U.S. Government POS-2041-10734
November 15th, 2013
Roe vs. Wade
The landmark Supreme Court decision of 1973, Roe v. Wade made laws prohibiting abortion, except in the last trimester, unconstitutional based on the 14th amendment 's implied right of a woman 's privacy in decision about her body. Abortion is a complicated issue plagued with both moral and legal considerations. Central to the moral implication of abortion is the issue of viability, more specifically the determination of when life begins. There are several issues that arise in an attempt to determine the rights of either party, be it the mother or the fetus. Whether or not abortion constitutes murder, and the circumstances under which …show more content…
It is important to state the facts prior to the Roe V. Wade Court Case - involving Jane
Roe, the the pseudonym assumed by a woman named Norma L. McCorvey, and the Texas’ State laws. In Texas, State law prohibited the termination of a pregnancy by artificial means (surgery) except when the life of the mother was in danger. In June 1969, Norma L. McCorvey, a Texas resident, discovered she was pregnant with her third child. She returned to Dallas, Texas, and tried to get an abortion, without success.
In 1970, after she gave birth, McCorvey lawyers filed suit in a U.S. District Court in
Texas using “Jane Roe” as a pseudonym to keep their client’s privacy . The defendant in the case was Dallas County District Attorney Henry Wade, representing the State of Texas. The whole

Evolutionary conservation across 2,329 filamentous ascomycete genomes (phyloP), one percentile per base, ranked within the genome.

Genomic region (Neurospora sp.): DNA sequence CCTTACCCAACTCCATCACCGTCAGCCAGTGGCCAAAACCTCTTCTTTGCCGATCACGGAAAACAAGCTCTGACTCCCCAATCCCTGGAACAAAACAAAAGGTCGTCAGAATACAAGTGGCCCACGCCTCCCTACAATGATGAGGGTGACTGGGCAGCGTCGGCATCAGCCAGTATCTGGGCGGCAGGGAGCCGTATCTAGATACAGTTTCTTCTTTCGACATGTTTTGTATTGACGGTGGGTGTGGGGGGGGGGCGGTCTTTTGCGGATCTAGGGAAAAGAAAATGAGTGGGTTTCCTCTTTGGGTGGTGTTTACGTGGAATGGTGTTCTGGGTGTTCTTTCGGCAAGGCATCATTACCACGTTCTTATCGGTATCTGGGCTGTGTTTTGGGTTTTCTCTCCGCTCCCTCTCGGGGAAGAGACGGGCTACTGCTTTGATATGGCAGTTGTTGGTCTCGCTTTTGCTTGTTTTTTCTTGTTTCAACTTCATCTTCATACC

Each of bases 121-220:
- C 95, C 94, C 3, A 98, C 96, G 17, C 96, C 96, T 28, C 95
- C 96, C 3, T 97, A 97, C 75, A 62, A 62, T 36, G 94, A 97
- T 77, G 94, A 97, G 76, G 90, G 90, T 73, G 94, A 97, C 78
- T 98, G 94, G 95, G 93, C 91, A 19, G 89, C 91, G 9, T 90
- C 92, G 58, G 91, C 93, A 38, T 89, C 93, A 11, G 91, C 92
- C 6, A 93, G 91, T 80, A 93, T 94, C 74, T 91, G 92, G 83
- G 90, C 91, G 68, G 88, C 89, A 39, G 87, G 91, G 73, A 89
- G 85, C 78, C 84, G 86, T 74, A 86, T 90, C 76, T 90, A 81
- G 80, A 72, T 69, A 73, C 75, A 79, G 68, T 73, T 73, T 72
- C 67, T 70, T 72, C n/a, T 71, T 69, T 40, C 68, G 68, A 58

Antunes !2 case was built around privacy as a “fundamental right,” Roe v. Wade reached the Supreme Court on appeal in 1970, challenging the Texas statute.
The Constitutional Issues involved were many. Like mentioned, it involved the right of privacy as implied by Amendments 1, 3, 4, 5, 9, and 14 versus the police power of the States.
Questions were raised: Did States have a compelling and overriding interest in regulating …show more content…
Were fetuses “persons” with rights to be protected by the
Some of the oral arguments in favor of Roe in the court case were as follow: “The court declared the Texas abortion law to the unconstitutional for two reasons: First, that the law was impermissibly vague, and, second, that it violated a woman’s right to continue or terminate a pregnancy. (…) Jane Roe, the pregnant woman, had gone to several Dallas physicians seeking an abortion, but had been refused care because of the Texas law. (…) In this case, there has never been established that the fetus is a person or that it’s entitled to the Fourteenth Amendment rights or the protection of the constitution. (…) It would be inconsistent to decide that, after birth, various classifications of persons would be subject to the death penalty or not but, here, we have a person, the woman, entitled to fundamental constitutional rights as opposed to the fetus prior to birth where there is no establishment of any kind of federal constitutional rights” (ROE v.
WADE, Oyez). The Arguments for Roe were basically that under the Bill of Rights, a woman has the right to terminate her pregnancy. In no case in its history has the Court declared that a fetus